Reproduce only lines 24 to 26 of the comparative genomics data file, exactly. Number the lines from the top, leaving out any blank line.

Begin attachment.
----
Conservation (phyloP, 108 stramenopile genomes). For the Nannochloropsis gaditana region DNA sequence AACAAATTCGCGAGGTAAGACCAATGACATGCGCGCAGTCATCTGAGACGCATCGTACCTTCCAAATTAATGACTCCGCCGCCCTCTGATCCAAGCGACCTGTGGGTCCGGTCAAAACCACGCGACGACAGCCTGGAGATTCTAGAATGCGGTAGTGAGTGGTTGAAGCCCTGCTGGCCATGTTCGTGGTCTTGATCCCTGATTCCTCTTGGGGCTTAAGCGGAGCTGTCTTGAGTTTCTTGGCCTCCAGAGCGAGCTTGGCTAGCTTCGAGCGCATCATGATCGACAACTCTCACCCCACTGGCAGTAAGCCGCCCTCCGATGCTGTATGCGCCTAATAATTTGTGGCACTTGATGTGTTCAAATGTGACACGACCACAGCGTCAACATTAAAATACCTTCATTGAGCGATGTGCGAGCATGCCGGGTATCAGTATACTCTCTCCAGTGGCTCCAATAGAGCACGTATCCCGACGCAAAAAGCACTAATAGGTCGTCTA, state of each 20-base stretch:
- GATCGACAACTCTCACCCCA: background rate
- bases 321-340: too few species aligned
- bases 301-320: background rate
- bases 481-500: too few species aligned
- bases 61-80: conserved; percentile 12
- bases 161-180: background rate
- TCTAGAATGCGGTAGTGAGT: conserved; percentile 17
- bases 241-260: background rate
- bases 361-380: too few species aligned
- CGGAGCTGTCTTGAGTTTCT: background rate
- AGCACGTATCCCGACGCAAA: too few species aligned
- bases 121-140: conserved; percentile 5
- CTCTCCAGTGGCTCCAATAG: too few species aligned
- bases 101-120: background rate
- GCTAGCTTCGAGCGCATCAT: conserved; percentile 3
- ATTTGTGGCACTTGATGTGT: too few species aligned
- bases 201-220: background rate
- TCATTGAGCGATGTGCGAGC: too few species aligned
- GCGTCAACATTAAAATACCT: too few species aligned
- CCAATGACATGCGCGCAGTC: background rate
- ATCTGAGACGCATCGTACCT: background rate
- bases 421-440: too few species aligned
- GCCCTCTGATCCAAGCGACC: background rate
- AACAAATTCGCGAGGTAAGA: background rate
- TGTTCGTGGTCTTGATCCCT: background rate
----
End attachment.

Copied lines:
- GCCCTCTGATCCAAGCGACC: background rate
- AACAAATTCGCGAGGTAAGA: background rate
- TGTTCGTGGTCTTGATCCCT: background rate